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NURS 314 Medical Surgical Nursing study questions – Texas University | NURS314 Medical Surgical Nursing study questions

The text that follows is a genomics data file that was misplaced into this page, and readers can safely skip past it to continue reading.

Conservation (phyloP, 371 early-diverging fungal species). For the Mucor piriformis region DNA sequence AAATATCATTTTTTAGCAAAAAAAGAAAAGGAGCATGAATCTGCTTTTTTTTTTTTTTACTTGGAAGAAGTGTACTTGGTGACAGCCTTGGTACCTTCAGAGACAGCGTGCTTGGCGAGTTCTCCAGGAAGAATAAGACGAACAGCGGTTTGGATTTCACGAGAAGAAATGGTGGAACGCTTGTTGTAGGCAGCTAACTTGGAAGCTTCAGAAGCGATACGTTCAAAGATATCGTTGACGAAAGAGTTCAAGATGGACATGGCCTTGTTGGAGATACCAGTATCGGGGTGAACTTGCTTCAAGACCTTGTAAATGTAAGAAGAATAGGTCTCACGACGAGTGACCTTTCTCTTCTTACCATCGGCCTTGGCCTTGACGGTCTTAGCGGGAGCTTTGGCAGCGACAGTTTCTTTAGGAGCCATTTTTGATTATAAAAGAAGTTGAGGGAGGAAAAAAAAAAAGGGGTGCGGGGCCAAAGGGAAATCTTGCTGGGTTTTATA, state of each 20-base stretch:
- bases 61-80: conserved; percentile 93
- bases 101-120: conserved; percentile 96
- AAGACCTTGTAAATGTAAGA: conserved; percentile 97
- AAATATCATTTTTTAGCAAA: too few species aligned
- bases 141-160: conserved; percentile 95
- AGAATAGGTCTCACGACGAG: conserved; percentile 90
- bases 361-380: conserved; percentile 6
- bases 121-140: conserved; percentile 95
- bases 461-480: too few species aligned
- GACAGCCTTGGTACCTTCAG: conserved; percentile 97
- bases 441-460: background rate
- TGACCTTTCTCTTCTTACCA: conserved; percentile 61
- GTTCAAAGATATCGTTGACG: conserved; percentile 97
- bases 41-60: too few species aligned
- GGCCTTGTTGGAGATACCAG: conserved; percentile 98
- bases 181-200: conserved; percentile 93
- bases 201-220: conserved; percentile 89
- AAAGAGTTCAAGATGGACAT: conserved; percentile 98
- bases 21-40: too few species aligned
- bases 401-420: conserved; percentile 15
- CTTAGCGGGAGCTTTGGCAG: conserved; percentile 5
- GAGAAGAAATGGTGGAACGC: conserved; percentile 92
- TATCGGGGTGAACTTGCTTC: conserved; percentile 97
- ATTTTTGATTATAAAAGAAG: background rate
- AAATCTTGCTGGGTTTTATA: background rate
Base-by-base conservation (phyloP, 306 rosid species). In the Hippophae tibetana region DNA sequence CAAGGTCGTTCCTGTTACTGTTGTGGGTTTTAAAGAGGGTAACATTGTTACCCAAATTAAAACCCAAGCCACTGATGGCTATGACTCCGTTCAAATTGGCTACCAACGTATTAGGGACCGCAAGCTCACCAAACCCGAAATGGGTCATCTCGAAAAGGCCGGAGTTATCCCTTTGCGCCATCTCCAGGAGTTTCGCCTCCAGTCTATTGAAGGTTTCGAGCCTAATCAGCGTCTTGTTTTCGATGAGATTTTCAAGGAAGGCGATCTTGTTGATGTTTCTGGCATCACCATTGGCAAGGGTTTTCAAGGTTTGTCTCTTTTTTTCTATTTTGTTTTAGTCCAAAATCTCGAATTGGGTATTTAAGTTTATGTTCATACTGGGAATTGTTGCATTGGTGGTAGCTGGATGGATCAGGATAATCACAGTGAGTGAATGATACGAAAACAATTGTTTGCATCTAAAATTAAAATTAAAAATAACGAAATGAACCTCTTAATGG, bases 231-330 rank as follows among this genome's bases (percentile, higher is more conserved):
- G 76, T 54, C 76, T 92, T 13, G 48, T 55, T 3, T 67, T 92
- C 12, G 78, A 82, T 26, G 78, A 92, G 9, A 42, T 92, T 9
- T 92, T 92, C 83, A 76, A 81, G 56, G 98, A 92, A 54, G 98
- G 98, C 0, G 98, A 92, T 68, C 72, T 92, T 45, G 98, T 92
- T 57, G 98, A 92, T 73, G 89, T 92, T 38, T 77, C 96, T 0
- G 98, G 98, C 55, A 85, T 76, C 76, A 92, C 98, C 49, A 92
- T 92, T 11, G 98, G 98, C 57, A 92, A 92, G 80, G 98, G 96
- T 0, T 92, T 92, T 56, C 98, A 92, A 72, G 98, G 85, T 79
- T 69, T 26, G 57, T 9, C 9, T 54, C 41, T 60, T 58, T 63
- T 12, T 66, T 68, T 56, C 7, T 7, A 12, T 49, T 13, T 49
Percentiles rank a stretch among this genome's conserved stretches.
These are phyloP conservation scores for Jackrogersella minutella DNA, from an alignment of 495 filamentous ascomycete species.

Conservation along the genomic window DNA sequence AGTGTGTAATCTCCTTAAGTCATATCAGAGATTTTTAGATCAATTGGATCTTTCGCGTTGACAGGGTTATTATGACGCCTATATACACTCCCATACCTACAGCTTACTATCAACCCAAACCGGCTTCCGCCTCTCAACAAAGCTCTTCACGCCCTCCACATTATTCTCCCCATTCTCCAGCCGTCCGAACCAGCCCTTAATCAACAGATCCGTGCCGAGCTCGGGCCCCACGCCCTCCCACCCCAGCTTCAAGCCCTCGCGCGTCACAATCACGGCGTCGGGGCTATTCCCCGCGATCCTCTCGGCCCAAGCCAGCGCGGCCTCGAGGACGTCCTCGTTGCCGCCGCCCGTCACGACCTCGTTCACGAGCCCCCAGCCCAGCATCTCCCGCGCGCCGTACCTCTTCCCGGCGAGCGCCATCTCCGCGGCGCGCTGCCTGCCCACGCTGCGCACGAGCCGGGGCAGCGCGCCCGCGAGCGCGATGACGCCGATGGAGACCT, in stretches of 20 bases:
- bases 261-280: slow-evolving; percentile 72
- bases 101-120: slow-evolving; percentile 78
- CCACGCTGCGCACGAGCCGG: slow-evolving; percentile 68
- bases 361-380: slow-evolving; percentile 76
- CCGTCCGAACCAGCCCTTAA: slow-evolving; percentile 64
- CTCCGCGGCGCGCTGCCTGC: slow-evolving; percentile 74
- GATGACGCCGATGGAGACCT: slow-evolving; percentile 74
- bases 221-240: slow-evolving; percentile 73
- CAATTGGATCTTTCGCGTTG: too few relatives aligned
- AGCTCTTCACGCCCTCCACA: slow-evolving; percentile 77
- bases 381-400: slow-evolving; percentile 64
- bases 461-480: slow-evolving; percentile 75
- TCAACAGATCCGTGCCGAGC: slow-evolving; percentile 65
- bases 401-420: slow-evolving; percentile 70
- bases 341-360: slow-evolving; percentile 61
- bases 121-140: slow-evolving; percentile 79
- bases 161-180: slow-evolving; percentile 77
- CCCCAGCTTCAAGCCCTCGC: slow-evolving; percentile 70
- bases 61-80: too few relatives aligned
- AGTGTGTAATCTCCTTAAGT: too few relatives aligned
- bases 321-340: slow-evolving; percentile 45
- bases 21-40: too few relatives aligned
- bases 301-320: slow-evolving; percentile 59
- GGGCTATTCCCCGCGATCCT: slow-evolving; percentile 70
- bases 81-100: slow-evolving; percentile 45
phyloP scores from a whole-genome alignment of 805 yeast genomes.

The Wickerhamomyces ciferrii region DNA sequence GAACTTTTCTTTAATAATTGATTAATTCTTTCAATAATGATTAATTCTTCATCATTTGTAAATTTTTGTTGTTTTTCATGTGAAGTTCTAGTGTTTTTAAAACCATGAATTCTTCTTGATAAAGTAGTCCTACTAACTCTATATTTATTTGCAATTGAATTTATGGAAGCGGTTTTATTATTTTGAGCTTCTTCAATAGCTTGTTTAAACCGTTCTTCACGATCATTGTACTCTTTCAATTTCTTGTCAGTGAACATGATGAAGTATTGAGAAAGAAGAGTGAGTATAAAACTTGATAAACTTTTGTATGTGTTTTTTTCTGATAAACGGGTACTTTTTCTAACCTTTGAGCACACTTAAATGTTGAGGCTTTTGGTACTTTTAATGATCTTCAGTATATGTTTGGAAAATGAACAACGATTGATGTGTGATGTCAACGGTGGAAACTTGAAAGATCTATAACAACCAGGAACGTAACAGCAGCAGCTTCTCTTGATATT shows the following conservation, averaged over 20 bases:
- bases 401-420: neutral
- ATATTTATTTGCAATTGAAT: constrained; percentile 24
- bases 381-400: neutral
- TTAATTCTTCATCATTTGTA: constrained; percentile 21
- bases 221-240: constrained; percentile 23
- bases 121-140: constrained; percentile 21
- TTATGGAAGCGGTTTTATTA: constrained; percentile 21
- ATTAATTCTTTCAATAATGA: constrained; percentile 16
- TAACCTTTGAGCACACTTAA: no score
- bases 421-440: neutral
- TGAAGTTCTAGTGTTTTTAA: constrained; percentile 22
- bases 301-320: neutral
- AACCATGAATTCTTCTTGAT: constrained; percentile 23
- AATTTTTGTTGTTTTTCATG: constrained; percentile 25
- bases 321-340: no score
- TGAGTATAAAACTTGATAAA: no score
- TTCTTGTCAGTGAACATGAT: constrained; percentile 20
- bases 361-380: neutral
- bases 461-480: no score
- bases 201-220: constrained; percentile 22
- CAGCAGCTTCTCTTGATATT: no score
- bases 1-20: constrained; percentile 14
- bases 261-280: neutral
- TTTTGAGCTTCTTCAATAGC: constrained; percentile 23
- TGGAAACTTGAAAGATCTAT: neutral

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NURS 314 Medical Surgical Nursing study questions – Texas University Ch64 Questions 1. The nurse is caring for patients in a primary care clinic. Which individual is most at risk to develop os... teomyelitis caused by Staphylococcus aureus? A. 22-year-old female with gonorrhea who is an IV drug user B. 48-year-old male with muscular dystrophy and acute bronchitis C. 32-year-old male with type 1 diabetes mellitus and a stage IV pressure ulcer Correct D. 68-year-old female with hypertension who had a knee arthroplasty 3 years ago Osteomyelitis caused by Staphylococcus aureus is usually associated with a pressure ulcer or vascular insufficiency related to diabetes mellitus. Osteomyelitis caused by Staphylococcus epidermidis is usually associated with indwelling prosthetic devices such as joint replacements. Osteomyelitis caused by Neisseria gonorrhoeae is usually associated with gonorrhea. Osteomyelitis caused by Pseudomonas is usually associated with IV drug use. Muscular dystrophy is not associated with osteomyelitis. 2. The nurse cares for a 58-year-old woman with breast cancer who is admitted for severe back pain related to a compression fracture. The patient’s laboratory values include serum potassium of 4.5 mEq/L, serum sodium of 144 mEq/L, and serum calcium of 14.3 mg/dL. Which signs and symptoms will the nurse expect the patient to exhibit? A. Anxiety, irregular pulse, and weakness B. Muscle stiffness, dysphagia, and dyspnea C. Hyperactive reflexes, tremors, and seizures D. Nausea, vomiting, and altered mental status Correct Breast cancer can metastasize to the bone. Vertebrae are a common site. Pathologic fractures at the site of metastasis are common because of a weakening of the involved bone. High serum calcium levels result as calcium is released from damaged bones. Normal serum calcium is between 8.6 to 10.2 mg/dL. Clinical manifestations of hypercalcemia include nausea, vomiting, and altered mental status (e.g., lethargy, decreased memory, confusion, personality changes, psychosis, stupor, coma). Other manifestations include weakness, depressed reflexes, anorexia, bone pain, fractures, polyuria, dehydration, and nephrolithiasis. Manifestations of hypomagnesemia include hyperactive reflexes, tremors, and seizures. Symptoms of hyperkalemia include anxiety, irregular pulse, and weakness. Symptoms of hypocalcemia include muscle stiffness, dysphagia, and dyspnea. 3. The nurse provides instructions to a 30-year-old female office worker who has low back pain. Which statement by the patient requires an intervention by the nurse? A. “Acupuncture to the lower back would cause irreparable nerve damage.” Correct B. “Smoking may aggravate back pain by decreasing blood flow to the spine.” C. “Sleeping on my side with knees and hips bent reduces stress on my back.” D. “Switching between hot and cold packs provides relief of pain and stiffness.” Acupuncture is a safe therapy when the practitioner has been appropriately trained. Very fine needles are inserted into the skin to stimulate specific anatomic points in the body for therapeutic purposes. 4. The nurse receives report from the licensed practical nurse about care provided to patients on the orthopedic surgical unit. It is most important for the nurse to follow up on which statement? A. “The patient who had a spinal fusion 12 hours ago has hypoactive bowel sounds and is not passing flatus.” B. “The patient who had cervical spine surgery 2 days ago wants to wear her soft cervical collar when out of bed.” C. “The patient who had spinal surgery 3 hours ago is complaining of a headache and has clear drainage on the dressing.” Correct D. “The patient who had a laminectomy 24 hours ago is using patient-controlled analgesia with morphine for pain management.” After spinal surgery there is potential for cerebrospinal fluid (CSF) leakage. Severe headache or leakage of CSF (clear or slightly yellow) on the dressing should be reported immediately. The drainage is CSF if a dipstick test is positive for glucose. Patients after spinal surgery may experience paralytic ileus and interference with bowel function for several days. Postoperatively most patients require opioids such as morphine IV for 24 to 48 hours. Patient-controlled analgesia is the preferred method for pain management during this time. After cervical spine surgery patients often wear a soft or hard cervical collar to immobilize the neck. 5. The nurse prepares to administer IV ibandronate (Boniva) to a 67-year-old woman with osteoporosis. What is a priority laboratory assessment to make before the administration of ibandronate? A. Serum calcium B. Serum creatinine Correct C. Serum phosphate D. Serum alkaline phosphatase Ibandronate is a bisphosphonate that is administered IV every 3 months and is administered slowly over 15 to 30 seconds to prevent renal damage. Ibandronate should not be used by patients taking other nephrotoxic drugs or by those with severe renal impairment (defined as serum creatinine above 2.3 mg/dL or creatinine clearance less than 30 mL/min). 6. During a health screening event which assessment finding would alert the nurse to the possible presence of osteoporosis in a white 61-year-old female? A. The presence of bowed legs B. A measurable loss of height CORRECT C. Poor appetite and aversion to dairy products D. Development of unstable, wide-gait ambulation A gradual but measurable loss of height and the development of kyphosis or "dowager's hump" are indicative of the presence of osteoporosis in which the rate of bone resorption is greater than bone deposition. Bowed legs may be caused by abnormal bone development or rickets but is not indicative of osteoporosis. Lack of calcium and Vitamin D intake may cause osteoporosis but are not indicative it is present. A wide gait is used to support balance and does not indicate osteoporosis. 7. The nurse is reinforcing health teaching about osteoporosis with a 72-year-old patient admitted to the hospital. In reviewing this disorder, what should the nurse explain to the patient? a.  With a family history of osteoporosis, there is no way to prevent or slow bone resorption. b.  Continuous, low-dose corticosteroid treatment is effective in stopping the course of osteoporosis. c.  Estrogen therapy must be maintained to prevent rapid progression of the osteoporosis. d.  Even with a family history of osteoporosis, the calcium loss from bones can be slowed by increased calcium intake and exercise. Correct The rate of progression of osteoporosis can be slowed if the patient takes calcium supplements and/or foods high in calcium and engages in regular weight-bearing exercise. Corticosteroids interfere with bone metabolism. Estrogen therapy is no longer used to prevent osteoporosis because of the associated increased risk of heart disease and breast and uterine cancer. 8. The nurse determines that dietary teaching for a 75-year-old patient with osteoporosis has been successful when the patient selects which highest-calcium meal? a.  Chicken stir-fry with 1 cup each onions and green peas, and 1 cup of steamed rice b.  Ham and Swiss cheese sandwich on whole wheat bread, steamed broccoli, and an apple c.  A sardine (3 oz) sandwich on whole wheat bread, 1 cup of fruit yogurt, and 1 cup of skim milk Correct d.  A two-egg omelet with 2 oz of American cheese, one slice of whole wheat toast, and a half grapefruit The highest calcium content is present in the lunch containing milk and milk products (yogurt) and small fish with bones (sardines). Chicken, onions, green peas, rice, ham, whole wheat bread, broccoli, apple, eggs, and grapefruit each have less than 75 mg of calcium per 100 g of food. Swiss cheese and American cheese have more calcium, but not as much as the sardines, yogurt, and milk. 9. The nurse is caring for a patient admitted to the nursing unit with osteomyelitis of the tibia. Which symptom will the nurse most likely find on physical examination of the patient? a.  Nausea and vomiting b.  Localized pain and warmth Correct c.  Paresthesia in the affected extremity d.  Generalized bone pain throughout the leg Osteomyelitis is an infection of bone and bone marrow that can occur with trauma, surgery, or spread from another part of the body. Because it is an infection, the patient will exhibit typical signs of inflammation and infection, including localized pain and warmth. Nausea and vomiting and paresthesia of the extremity are not expected to occur. Pain occurs, but it is localized, not generalized throughout the leg. 10. A 54-year-old patient with acute osteomyelitis asks the nurse how this problem will be treated. Which response by the nurse is most appropriate? a.  "IV antibiotics are usually required for several weeks."Correct b.  "Oral antibiotics are often required for several months." c.  "Surgery is almost always necessary to remove the dead tissue that is likely to be present." d.  "Drainage of the foot and instillation of antibiotics into the affected area is the usual therapy." The standard treatment for acute osteomyelitis consists of several weeks of IV antibiotic therapy. This is because bone is denser and less vascular than other tissues, and it takes time for the antibiotic therapy to eradicate all of the microorganisms. Surgery may be used for chronic osteomyelitis, which may include debridement of the devitalized and infected tissue and irrigation of the affected bone with antibiotics. 11. A 67-year-old patient hospitalized with osteomyelitis has an order for bed rest with bathroom privileges with the affected foot elevated on two pillows. The nurse would place highest priority on which intervention? a.  Ambulate the patient to the bathroom every 2 hours. b.  Ask the patient about preferred activities to relieve boredom. c.  Allow the patient to dangle legs at the bedside every 2 to 4 hours. d.  Perform frequent position changes and range-of-motion exercises. Correct The patient is at risk for atelectasis of the lungs and for contractures because of prescribed bed rest. For this reason, the nurse should place the priority on changing the patient's position frequently to promote lung expansion and performing range-of-motion (ROM) exercises to prevent contractures. Assisting the patient to the bathroom will keep the patient safe as the patient is in pain, but it may not be needed every 2 hours. Providing activities to relieve boredom will assist the patient to cope with the bed rest, and dangling the legs every 2 to 4 hours may be too painful. The priority is position changes and ROM exercises. 12. The nurse identifies a nursing diagnosis of pain related to muscle spasms for a 45-year-old patient who has low back pain from a herniated lumbar disc. What would be an appropriate nursing intervention to treat this problem? a.  Provide gentle ROM to the lower extremities. b.  Elevate the head of the bed 20 degrees and flex the knees. Correct c.  Place the bed in reverse Trendelenburg with the feet firmly against the footboard. d.  Place a small pillow under the patient's upper back to gently flex the lumbar spine. The nurse should elevate the head of the bed 20 degrees and flex the knees to avoid extension of the spine and increasing the pain. The slight flexion provided by this position often is comfortable for a patient with a herniated lumbar disc. ROM to the lower extremities will be limited to prevent extremes of spinal movement. Reverse Trendelenburg and a pillow under the patient's upper back will more likely increase pain. 13. The nurse is admitting a patient who complains of a new onset of lower back pain. To differentiate between the pain of a lumbar herniated disc and lower back pain from other causes, what would be the best question for the nurse to ask the patient? a.  "Is the pain worse in the morning or in the evening?" b.  "Is the pain sharp or stabbing or burning or aching?" c.  "Does the pain radiate down the buttock or into the leg?" Correct d.  "Is the pain totally relieved by analgesics, such as acetaminophen (Tylenol)?" Lower back pain associated with a herniated lumbar disc is accompanied by radiation along the sciatic nerve and can be commonly described as traveling through the buttock, to the posterior thigh, or down the leg. This is because the herniated disc causes compression on spinal nerves as they exit the spinal column. Time of occurrence, type of pain, and pain relief questions do not elicit differentiating data. 14. The nurse is admitting a patient to the nursing unit with a history of a herniated lumbar disc and low back pain. In completing a more thorough pain assessment, the nurse should ask the patient if which action aggravates the pain? a.  Bending or lifting Correct b.  Application of warm moist heat c.  Sleeping in a side-lying position d.  Sitting in a fully extended recliner Back pain that is related to a herniated lumbar disc often is aggravated by events and activities that increase the stress and strain on the spine, such as bending or lifting, coughing, sneezing, and lifting the leg with the knee straight (straight leg-raising test). Application of moist heat, sleeping position, and ability to sit in a fully extended recliner do not aggravate the pain of a herniated lumbar disc. 15. The nurse has reviewed proper body mechanics with a patient with a history of low back pain caused by a herniated lumbar disc. Which statement made by the patient indicates a need for further teaching? a.  "I should sleep on my side or back with my hips and knees bent." b.  "I should exercise at least 15 minutes every morning and evening." c.  "I should pick up items by leaning forward without bending my knees." Correct d.  "I should try to keep one foot on a stool whenever I have to stand for a period of time." The patient should avoid leaning forward without bending the knees. Bending the knees helps to prevent lower back strain and is part of proper body mechanics when lifting. Sleeping on the side or back with hips and knees bent and standing with a foot on a stool will decrease lower back strain. Back strengthening exercises are done twice a day once symptoms subside. 16. Which nursing intervention is most appropriate when turning a patient following spinal surgery? a.  Placing a pillow between the patient's legs and turning the body as a unit Correct b.  Having the patient turn to the side by grasping the side rails to help turn over c.  Elevating the head of bed 30 degrees and having the patient extend the legs while turning d.  Turning the patient's head and shoulders and then the hips, keeping the patient's body centered in the bed Placing a pillow between the legs and turning the patient as a unit (logrolling) helps to keep the spine in good alignment and reduces pain and discomfort following spinal surgery. Having the patient turn by grasping the side rail to help, elevating the head of the bed, and turning with extended legs or turning the patient's head and shoulders and then the hips will not maintain proper spine alignment and may cause damage. 17. The nurse is planning health promotion teaching for a 45-year-old patient with asthma, low back pain from herniated lumbar disc, and schizophrenia. What does the nurse determine would be the best exercise to include in an individualized exercise plan for the patient? a.  Yoga b.  Walking Correct c.  Calisthenics d.  Weight lifting The patient would benefit from an aerobic exercise that takes into account the patient's health status and fits the patient's lifestyle. The best exercise is walking, which builds strength in the back and leg muscles without putting undue pressure or strain on the spine. Yoga, calisthenics, and weight lifting would all put pressure on or strain the spine. 18. The nurse is caring for a patient hospitalized with exacerbation of chronic bronchitis and herniated lumbar disc. Which breakfast choice would be most appropriate for the nurse to encourage the patient to check on the breakfast menu? a.  Bran muffin Correct b.  Scrambled eggs c.  Puffed rice cereal d.  Buttered white toast Each meal should contain one or more sources of fiber, which will reduce the risk of constipation and straining with defecation, which increases back pain. Bran is typically a high-fiber food choice and is appropriate for selection from the menu. Scrambled eggs, puffed rice cereal, and buttered white toast do not have as much fiber. 19. The 24-year-old male patient who was successfully treated for Paget's disease has come to the clinic with a gradual onset of pain and swelling around the left knee. The patient is diagnosed with osteosarcoma without metastasis. The patient wants to know why he will be given chemotherapy before the surgery. What is the best rationale the nurse should tell the patient? a.  The chemotherapy is being used to save your left leg. b.  Chemotherapy is being used to decrease the tumor size. Correct c.  The chemotherapy will increase your 5-year survival rate. d.  Chemotherapy will help decrease the pain before and after surgery. Preoperative chemotherapy is used to decrease tumor size before surgery. The chemotherapy will not save his leg if the lesion is too big or there is neurovascular or muscle involvement. Adjunct chemotherapy after amputation or limb salvage has increased 5-year survival rate in people without metastasis. Chemotherapy is not used to decrease pain before or after surgery. 20. When the patient is diagnosed with muscular dystrophy, what information should the nurse include in the teaching about this disorder? a.  Prolonged bed rest will be used to decrease fatigue. b.  An orthotic jacket will limit mobility and may contribute to deformity. c.  Continuous positive airway pressure will be used to facilitate sleeping. d.  Remain active to prevent skin breakdown and respiratory complications. Correct With muscular dystrophy, it is important for the patient to remain active for as long as possible. Prolonged bed rest should be avoided because immobility leads to further muscle wasting. An orthotic jacket may be used to provide stability and prevent further deformity. Continuous positive airway pressure (CPAP) is used as respiratory function decreases, before mechanical ventilation is needed to sustain respiratory function. - - - - - - - - - - - - - - - - - - - - - - - - - - - - - - 1. When teaching the patient with acute hepatitis C (HCV), the patient demonstrates understanding when the patient makes which statement? A.  "I will use care when kissing my wife to prevent giving it to her." B.  "I will need to take adofevir (Hepsera) to prevent chronic HCV." C.  "Now that I have had HCV, I will have immunity and not get it again." D.  "I will need to be checked for chronic HCV and other liver problems." Correct The majority of patients who acquire HCV usually develop chronic infection, which may lead to cirrhosis or liver cancer. HCV is not transmitted via saliva, but percutaneously and via high-risk sexual activity exposure. The treatment for acute viral hepatitis focuses on resting the body and adequate nutrition for liver regeneration. Adofevir (Hepsera) is taken for severe hepatitis B (HBV) with liver failure. Chronic HCV is treated with pegylated interferon with ribavirin. Immunity with HCV does not occur as it does with HAV and HBV, so the patient may be reinfected with another type of HCV. 2. The patient with cirrhosis has an increased abdominal girth from ascites. The nurse should know that this fluid gathers in the abdomen for which reasons (select all that apply)? A.  There is decreased colloid oncotic pressure from the liver's inability to synthesize albumin. Correct B.  Hyperaldosteronism related to damaged hepatocytes increases sodium and fluid retention. Correct C.  Portal hypertension pushes proteins from the blood vessels, causing leaking into the peritoneal cavity. Correct D.  Osmoreceptors in the hypothalamus stimulate thirst, which causes the stimulation to take in fluids orally. E.  Overactivity of the enlarged spleen results in increased removal of blood cells from the circulation, which decreases the vascular pressure. The ascites related to cirrhosis are caused by decreased colloid oncotic pressure from the lack of albumin from liver inability to synthesize it and the portal hypertension that shifts the protein from the blood vessels to the peritoneal cavity, and hyperaldosteronism which increases sodium and fluid retention. The intake of fluids orally and the removal of blood cells by the spleen do not directly contribute to ascites. 3. The patient with cirrhosis is being taught self-care. Which statement indicates the patient needs more teaching? A.  "If I notice a fast heart rate or irregular beats, this is normal for cirrhosis." Correct B.  "I need to take good care of my belly and ankle skin where it is swollen." C.  "A scrotal support may be more comfortable when I have scrotal edema." D.  "I can use pillows to support my head to help me breathe when I am in bed." If the patient with cirrhosis experiences a fast or irregular heart rate, it may be indicative of hypokalemia and should be reported to the health care provider, as this is not normal for cirrhosis. Edematous tissue is subject to breakdown and needs meticulous skin care. Pillows and a semi-Fowler's or Fowler's position will increase respiratory efficiency. A scrotal support may improve comfort if there is scrotal edema. 4. The patient with a history of lung cancer and hepatitis C has developed liver failure and is considering liver transplantation. After the comprehensive evaluation, the nurse knows that which factor discovered may be a contraindication for liver transplantation? A.  Has completed a college education B.  Has been able to stop smoking cigarettes C.  Has well-controlled type 1 diabetes mellitus D.  The chest x-ray showed another lung cancer lesion. Correct Contraindications for liver transplant include severe extrahepatic disease, advanced hepatocellular carcinoma or other cancer, ongoing drug and/or alcohol abuse, and the inability to comprehend or comply with the rigorous post-transplant course. 5. The patient with sudden pain in the left upper quadrant radiating to the back and vomiting was diagnosed with acute pancreatitis. What intervention(s) should the nurse expect to include in the patient's plan of care? A.  Immediately start enteral feeding to prevent malnutrition. B.  Insert an NG and maintain NPO status to allow pancreas to rest. Correct C.  Initiate early prophylactic antibiotic therapy to prevent infection. D.  Administer acetaminophen (Tylenol) every 4 hours for pain relief. Initial treatment with acute pancreatitis will include an NG tube if there is vomiting and being NPO to decrease pancreatic enzyme stimulation and allow the pancreas to rest and heal. Fluid will be administered to treat or prevent shock. The pain will be treated with IV morphine because of the NPO status. Enteral feedings will only be used for the patient with severe acute pancreatitis in whom oral intake is not resumed. Antibiotic therapy is only needed with acute necrotizing pancreatitis and signs of infection. 6. The patient with suspected pancreatic cancer is having many diagnostic studies done. Which one can be used to establish the diagnosis of pancreatic adenocarcinoma and for monitoring the response to treatment? A.  Spiral CT scan B.  A PET/CT scan C.  Abdominal ultrasound D.  Cancer-associated antigen 19-9 Correct The cancer-associated antigen 19-9 (CA 19-9) is the tumor marker used for the diagnosis of pancreatic adenocarcinoma and for monitoring the response to treatment. Although a spiral CT scan may be the initial study done and provides information on metastasis and vascular involvement, this test and the PET/CT scan or abdominal ultrasound do not provide additional information. 7. When providing discharge teaching for the patient after a laparoscopic cholecystectomy, what information should the nurse include? A.  A lower-fat diet may be better tolerated for several weeks. Correct B.  Do not return to work or normal activities for 3 weeks. C.  Bile-colored drainage will probably drain from the incision. D.  Keep the bandages on and the puncture site dry until it heals. Although the usual diet can be resumed, a low-fat diet is usually better tolerated for several weeks following surgery. Normal activities can be gradually resumed as the patient tolerates. Bile-colored drainage or pus, redness, swelling, severe pain, and fever may all indicate infection. The bandage may be removed the day after surgery, and the patient can shower. 8. The nurse is caring for a woman recently diagnosed with viral hepatitis A. Which individual should the nurse refer for an immunoglobin (IG) injection? A.  A caregiver who lives in the same household with the patient Correct B.  A friend who delivers meals to the patient and family each week C.  A relative with a history of hepatitis A who visits the patient daily D.  A child living in the home who received the hepatitis A vaccine 3 months ago IG is recommended for persons who do not have anti-HAV antibodies and are exposed as a result of close contact with persons who have HAV or foodborne exposure. Persons who have received a dose of HAV vaccine more than 1 month previously or who have a history of HAV infection do not require IG. 9. The nurse provides discharge instructions for a 64-year-old woman with ascites and peripheral edema related to cirrhosis. Which statement, if made by the patient, indicates teaching was effective? A.  “It is safe to take acetaminophen up to four times a day for pain.” B.  “Lactulose (Cephulac) should be taken every day to prevent constipation.” C.  “Herbs and other spices should be used to season my foods instead of salt.” Correct D.  “I will eat foods high in potassium while taking spironolactone (Aldactone).” A low-sodium diet is indicated for the patient with ascites and edema related to cirrhosis. Table salt is a well-known source of sodium and should be avoided. Alternatives to salt to season foods include the use of seasonings such as garlic, parsley, onion, lemon juice, and spices. Pain medications such as acetaminophen, aspirin, and ibuprofen should be avoided as these medications may be toxic to the liver. The patient should avoid potentially hepatotoxic over-the-counter drugs (e.g., acetaminophen) because the diseased liver is unable to metabolize these drugs. Spironolactone is a potassium-sparing diuretic. Lactulose results in the acidification of feces in bowel and trapping of ammonia, causing its elimination in feces. 10. The nurse is caring for a 55-year-old man patient with acute pancreatitis resulting from gallstones. Which clinical manifestation would the nurse expect the patient to exhibit? A.  Hematochezia B.  Left upper abdominal pain Correct C.  Ascites and peripheral edema D.  Temperature over 102o F (38.9o C) Abdominal pain (usually in the left upper quadrant) is the predominant manifestation of acute pancreatitis. Other manifestations of acute pancreatitis include nausea and vomiting, low-grade fever, leukocytosis, hypotension, tachycardia, and jaundice. Abdominal tenderness with muscle guarding is common. Bowel sounds may be decreased or absent. Ileus may occur and causes marked abdominal distention. Areas of cyanosis or greenish to yellow-brown discoloration of the abdominal wall may occur. Other areas of ecchymoses are the flanks (Grey Turner’s spots or sign, a bluish flank discoloration) and the periumbilical area (Cullen’s sign, a bluish periumbilical discoloration). 11. The nurse is caring for a group of patients. Which patient is at highest risk for pancreatic cancer? A.  A 38-year-old Hispanic female who is obese and has hyperinsulinemia B.  A 23-year-old who has cystic fibrosis–related pancreatic enzyme insufficiency C.  A 72-year-old African American male who has smoked cigarettes for 50 years Correct D.  A 19-year-old who has a 5-year history of uncontrolled type 1 diabetes mellitus Risk factors for pancreatic cancer include chronic pancreatitis, diabetes mellitus, age, cigarette smoking, family history of pancreatic cancer, high-fat diet, and exposure to chemicals such as benzidine. African Americans have a higher incidence of pancreatic cancer than whites. The most firmly established environmental risk factor is cigarette smoking. Smokers are two or three times more likely to develop pancreatic cancer as compared with nonsmokers. The risk is related to duration and number of cigarettes smoked. 12. The nurse instructs a 50-year-old woman about cholestyramine to reduce pruritis caused by gallbladder disease. Which statement by the patient to the nurse indicates she understands the instructions? A.  “This medication will help me digest fats and fat-soluble vitamins.” B.  “I will apply the medicated lotion sparingly to the areas where I itch.” C.  “The medication is a powder and needs to be mixed with milk or juice.” Correct D.  “I should take this medication on an empty stomach at the same time each day.” For treatment of pruritus, cholestyramine may provide relief. This is a resin that binds bile salts in the intestine, increasing their excretion in the feces. Cholestyramine is in powder form and should be mixed with milk or juice before oral administration.